Some projects underway in the Nangarhar Province include digging wells, creating sewing jobs for women, building sewer drains and constructing buildings for community meetings. One function of the CDC is to take village complaints and design resolutions. Since residents and neighbors to villages find it to be an effective and sustainable practice, they feel safe to make home in the more promising region.

In 2009, there were 275 families in Ghondi-e-Ahmadzai village. There are now 1,200 people living in the village.

The program has increased school attendance and the quality of education for girls. Health institutes have had a rise of child doctors, prenatal visits and curability of preventable disease with thanks to NSP. The program has also managed to increase access to clean water and sanitation.

Funding from World Bank, Afghanistan Reconstruction Trust Fund and Japan Social Development Fund are supporting the program. Haji Zumarai leads the CDC in Ghondi-e-Ahmadzai village. He’s very grateful for the $50,000 grant funding village development efforts since 2009.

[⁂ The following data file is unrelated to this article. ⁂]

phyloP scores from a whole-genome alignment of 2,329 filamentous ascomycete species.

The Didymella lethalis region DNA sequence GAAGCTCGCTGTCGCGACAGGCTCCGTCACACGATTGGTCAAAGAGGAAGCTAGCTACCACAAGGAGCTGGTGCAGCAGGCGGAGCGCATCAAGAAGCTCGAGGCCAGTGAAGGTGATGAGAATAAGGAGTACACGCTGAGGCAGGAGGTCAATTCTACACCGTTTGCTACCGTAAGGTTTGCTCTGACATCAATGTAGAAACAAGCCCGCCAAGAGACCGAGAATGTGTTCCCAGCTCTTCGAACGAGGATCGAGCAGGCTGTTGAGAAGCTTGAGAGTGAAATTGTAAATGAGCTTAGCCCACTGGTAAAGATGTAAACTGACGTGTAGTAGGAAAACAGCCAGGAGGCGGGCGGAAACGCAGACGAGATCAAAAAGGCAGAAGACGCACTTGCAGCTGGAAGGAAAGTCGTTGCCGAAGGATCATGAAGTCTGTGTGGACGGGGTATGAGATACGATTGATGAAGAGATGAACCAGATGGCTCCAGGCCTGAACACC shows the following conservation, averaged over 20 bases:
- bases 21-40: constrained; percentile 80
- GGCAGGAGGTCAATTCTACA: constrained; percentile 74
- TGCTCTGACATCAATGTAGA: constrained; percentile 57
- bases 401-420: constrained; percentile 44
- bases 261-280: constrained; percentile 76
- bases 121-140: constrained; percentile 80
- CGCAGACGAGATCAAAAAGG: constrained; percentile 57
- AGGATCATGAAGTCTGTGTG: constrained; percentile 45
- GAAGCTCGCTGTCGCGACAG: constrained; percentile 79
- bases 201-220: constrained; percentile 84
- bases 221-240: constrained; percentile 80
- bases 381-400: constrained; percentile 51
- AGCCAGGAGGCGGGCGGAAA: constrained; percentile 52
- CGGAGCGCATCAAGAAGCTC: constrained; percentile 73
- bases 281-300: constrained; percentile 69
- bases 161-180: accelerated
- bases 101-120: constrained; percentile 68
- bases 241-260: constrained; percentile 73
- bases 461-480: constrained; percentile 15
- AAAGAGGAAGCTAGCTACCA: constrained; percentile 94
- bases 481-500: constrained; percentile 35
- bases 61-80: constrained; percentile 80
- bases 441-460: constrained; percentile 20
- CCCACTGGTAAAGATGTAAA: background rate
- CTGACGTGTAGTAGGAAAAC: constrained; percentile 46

Partners of NSP have helped to improve water and sanitation. NSP’s 31 facilitating partners work within CDCs to contrive 86 thousand small-scale reconstruction and development projects. In addition, they maintain rural roads, irrigation, energy supply, health facilities and education.

BRAC is one facilitation partner of MRRD that helps construct infrastructure outside NSP. It builds systems, latrines, irrigation canals, micro-hydroelectric planets, protection walls, roads, bridges and schools.

It’s partnership with NSP is creating a self-sustainable rural Afghanistan. BRAC encourages democracy by helping to supervise and facilitate CDCs in places like Ghondi-e-Ahmadzai. It prioritizes infrastructure capabilities, aids with project overhaul and oversees transparency efforts.

NSP has bettered small-scale efforts for many by focusing on critical and essential needs in rural villages. In Sayed Ahmad Ghazi Village of the Kabul Province, NSP constructed clinics that are saving lives. MRRD granted $50,000 in funding. Local villages helped by producing $14,000.

Under Dr. Mastorah Ahmadi, two women and one man help oversee 50 patients a day. This has benefited 1,400 families. Children are receiving vaccinations and the workers are quickly treating preventable diseases.

Communities continue to prosper with these programs that minimize the hazardous implications of living in rural Afghanistan. Soon rural living will safe and readily sustainable. The Ghondi-e-Ahmadzai village stands as an example of success when community-focused programs like NSP work intricately with members and leaders.

Katie Groe

Sources: Bakhtar News, World Bank 1, Wadsam, World Bank 2, World Bank 3, BRAC
Photo: Worldbank